If the concept is limited to understandings of justice though, then the claim that it all solves these issues may still be maintained. Yet it is unclear whether solving issues of domination merely acts as a starting point for tackling issues of social justice, albeit perhaps an extremely good one, or whether it substantially resolves those issues. Take Simon, a hardworking sales assistant being underpaid by his employer. Theoretically, removing the dominating features and fully respecting Simon's freedom may allow him to better fulfil his preferences. However, complaint can be perpetuated from a range of other theoretical perspectives. To give but one example, how does Simon know that his preferences are right, or even if fulfilling his "higher order" preferences such as committing to going to the gym, will lead Simon to having a fulfilled life? Further, from the angle of equality, the relative standing of power that Simon has in society may not even indirectly dominate him, but it may give Simon reason to have a diminished self-respect. That non-domination reduces the complaints Simon can make is evident, but that it resolves all complaints is clearly contested.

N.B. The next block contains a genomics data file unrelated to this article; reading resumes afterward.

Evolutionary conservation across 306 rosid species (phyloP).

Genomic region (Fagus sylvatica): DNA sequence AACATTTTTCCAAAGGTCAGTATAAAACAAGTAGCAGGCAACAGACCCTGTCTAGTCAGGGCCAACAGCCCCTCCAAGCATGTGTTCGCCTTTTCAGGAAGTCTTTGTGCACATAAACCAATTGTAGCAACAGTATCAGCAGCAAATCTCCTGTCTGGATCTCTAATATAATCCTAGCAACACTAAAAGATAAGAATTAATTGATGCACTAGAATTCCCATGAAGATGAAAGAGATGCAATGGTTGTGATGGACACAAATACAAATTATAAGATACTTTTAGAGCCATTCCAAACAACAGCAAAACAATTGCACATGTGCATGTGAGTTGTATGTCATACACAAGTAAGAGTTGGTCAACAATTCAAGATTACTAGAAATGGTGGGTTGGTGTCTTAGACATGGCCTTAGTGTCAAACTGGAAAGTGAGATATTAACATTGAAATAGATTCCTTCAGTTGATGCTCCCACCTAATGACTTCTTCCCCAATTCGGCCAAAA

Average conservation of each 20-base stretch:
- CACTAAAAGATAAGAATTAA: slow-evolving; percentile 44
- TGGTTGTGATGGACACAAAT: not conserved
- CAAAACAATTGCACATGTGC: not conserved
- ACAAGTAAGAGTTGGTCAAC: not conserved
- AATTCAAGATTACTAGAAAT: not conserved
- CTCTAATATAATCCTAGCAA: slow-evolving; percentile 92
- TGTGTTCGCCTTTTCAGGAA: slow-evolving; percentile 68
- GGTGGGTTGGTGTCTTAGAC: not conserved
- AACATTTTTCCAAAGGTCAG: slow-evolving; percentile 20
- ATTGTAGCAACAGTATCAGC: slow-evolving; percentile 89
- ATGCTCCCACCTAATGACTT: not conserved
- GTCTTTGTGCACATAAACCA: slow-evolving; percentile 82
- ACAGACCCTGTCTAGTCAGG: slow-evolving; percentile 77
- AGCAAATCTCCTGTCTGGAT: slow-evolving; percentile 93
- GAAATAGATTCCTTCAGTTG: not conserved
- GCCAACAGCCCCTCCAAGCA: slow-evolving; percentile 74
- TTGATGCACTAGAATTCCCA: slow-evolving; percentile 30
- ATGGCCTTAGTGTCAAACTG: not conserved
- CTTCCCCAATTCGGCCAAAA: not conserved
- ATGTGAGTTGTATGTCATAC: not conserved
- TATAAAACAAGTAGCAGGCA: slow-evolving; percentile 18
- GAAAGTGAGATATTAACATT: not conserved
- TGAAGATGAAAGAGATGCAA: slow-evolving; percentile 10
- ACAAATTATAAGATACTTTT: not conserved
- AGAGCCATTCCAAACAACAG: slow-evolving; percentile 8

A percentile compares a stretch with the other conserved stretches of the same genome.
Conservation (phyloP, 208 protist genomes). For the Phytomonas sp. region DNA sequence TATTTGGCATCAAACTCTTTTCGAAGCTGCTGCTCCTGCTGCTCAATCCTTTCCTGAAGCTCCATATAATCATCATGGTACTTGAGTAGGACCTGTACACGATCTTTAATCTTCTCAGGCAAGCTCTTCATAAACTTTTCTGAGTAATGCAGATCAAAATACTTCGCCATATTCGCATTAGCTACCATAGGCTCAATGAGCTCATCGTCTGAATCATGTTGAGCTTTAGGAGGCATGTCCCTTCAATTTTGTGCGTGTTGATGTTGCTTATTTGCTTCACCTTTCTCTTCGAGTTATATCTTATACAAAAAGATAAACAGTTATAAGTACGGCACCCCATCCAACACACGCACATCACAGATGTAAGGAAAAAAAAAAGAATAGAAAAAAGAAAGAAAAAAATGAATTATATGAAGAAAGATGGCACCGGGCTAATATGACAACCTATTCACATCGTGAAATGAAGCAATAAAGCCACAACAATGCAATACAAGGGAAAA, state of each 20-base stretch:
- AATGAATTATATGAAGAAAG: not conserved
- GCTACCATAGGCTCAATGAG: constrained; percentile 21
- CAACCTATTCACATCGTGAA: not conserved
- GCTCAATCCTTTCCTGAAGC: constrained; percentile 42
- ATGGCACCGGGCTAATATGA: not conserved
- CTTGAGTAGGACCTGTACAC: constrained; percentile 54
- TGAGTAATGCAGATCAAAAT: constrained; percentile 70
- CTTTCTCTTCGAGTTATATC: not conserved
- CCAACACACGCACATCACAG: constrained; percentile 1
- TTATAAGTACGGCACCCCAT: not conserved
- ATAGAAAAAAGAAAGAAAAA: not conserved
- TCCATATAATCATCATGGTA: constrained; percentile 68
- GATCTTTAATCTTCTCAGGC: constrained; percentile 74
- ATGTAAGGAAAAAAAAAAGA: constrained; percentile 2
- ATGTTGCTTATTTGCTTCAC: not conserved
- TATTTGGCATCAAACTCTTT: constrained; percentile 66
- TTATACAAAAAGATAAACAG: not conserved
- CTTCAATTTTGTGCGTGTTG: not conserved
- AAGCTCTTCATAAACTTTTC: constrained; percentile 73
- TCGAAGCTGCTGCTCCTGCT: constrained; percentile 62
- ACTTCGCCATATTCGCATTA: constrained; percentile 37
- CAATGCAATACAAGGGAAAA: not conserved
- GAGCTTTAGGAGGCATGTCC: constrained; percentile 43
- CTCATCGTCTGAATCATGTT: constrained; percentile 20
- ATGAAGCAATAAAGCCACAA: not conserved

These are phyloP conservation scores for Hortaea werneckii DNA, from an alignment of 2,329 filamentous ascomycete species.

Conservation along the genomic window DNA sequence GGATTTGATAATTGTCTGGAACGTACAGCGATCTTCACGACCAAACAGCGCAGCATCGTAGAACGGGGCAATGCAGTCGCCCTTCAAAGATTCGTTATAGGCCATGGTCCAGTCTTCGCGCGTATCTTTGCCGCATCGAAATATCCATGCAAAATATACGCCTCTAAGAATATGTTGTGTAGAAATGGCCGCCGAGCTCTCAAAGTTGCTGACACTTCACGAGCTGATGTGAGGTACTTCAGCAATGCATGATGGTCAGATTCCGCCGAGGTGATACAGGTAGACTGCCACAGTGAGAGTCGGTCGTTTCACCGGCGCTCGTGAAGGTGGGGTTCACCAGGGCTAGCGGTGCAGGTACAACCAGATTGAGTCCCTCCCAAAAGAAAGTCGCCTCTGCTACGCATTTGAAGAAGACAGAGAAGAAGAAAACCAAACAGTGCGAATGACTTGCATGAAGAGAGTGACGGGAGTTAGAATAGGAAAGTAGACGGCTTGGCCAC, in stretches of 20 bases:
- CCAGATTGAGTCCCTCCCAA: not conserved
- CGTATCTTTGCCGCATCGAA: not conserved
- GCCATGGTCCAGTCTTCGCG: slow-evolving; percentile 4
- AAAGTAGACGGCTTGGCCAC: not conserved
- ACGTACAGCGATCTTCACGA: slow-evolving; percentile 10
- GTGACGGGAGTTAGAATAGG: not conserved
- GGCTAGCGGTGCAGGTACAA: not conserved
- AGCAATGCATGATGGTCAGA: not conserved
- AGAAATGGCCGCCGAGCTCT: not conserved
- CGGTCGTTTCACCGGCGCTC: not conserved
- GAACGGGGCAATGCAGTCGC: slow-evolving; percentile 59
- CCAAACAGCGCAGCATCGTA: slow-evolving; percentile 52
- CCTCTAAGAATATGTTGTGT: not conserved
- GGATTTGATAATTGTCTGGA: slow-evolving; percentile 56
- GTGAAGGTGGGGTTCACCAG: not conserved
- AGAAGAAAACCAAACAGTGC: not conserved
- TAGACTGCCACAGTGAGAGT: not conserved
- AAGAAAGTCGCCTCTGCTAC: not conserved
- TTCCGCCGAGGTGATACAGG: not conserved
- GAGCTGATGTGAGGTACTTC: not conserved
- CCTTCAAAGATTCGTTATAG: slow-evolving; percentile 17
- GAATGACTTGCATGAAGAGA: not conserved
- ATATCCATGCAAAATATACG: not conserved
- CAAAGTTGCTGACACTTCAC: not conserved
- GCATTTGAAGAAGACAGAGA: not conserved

Certainly, it seems that the ways in which Simon can be dominated do not need to even come directly from other people themselves but from the social norms and institutions present within the society. If Simon were homosexual, then it might be the case that no one within his community dominates him due to this, but Simon might still feel that social norms prevent him from a full expression of his identity, or that stereotypes are such that Simon is persuaded to work in particular fields. If non-domination is to be lauded, why does domination have to come directly from persons themselves?

Just Freedom presents a sorely needed new perspective on the debate surrounding freedom, but it also creates more questions than it can answer. How can we tell that Pettit's case is not just another instance of scholars talking past each other? Does defining freedom in a different way truly add anything to our understanding of the concept? Stepping out of the square and receiving a bullet to the head creates an intuition helping to motivate Pettit's account. But is it contradictory to claim we are both free to remain and not free to leave? What if freedom is not the restricted concept we perceive it to be?

[i] Berlin, Isaiah, (2002) “Two Concepts of Liberty” in Hardy, Henry, (ed.) Liberty, Oxford and New York: Oxford University Press.

[ii] Gerald C. MacCallum, Jr., (1967) “Negative and Positive Freedom”, The Philosophical Review, Vol. 76, No. 3, pp. 312-334.

[iii] Locke, John, (1690), An Essay Concerning Human Understanding, edited by Peter H. Nidditch, Oxford: Oxford University Press, 1975, p.238

[iv] Pettit, Philip,(2014) Just Freedom, New York: W. W. Norton & Company, p.49.

[v] Ibid., p.69.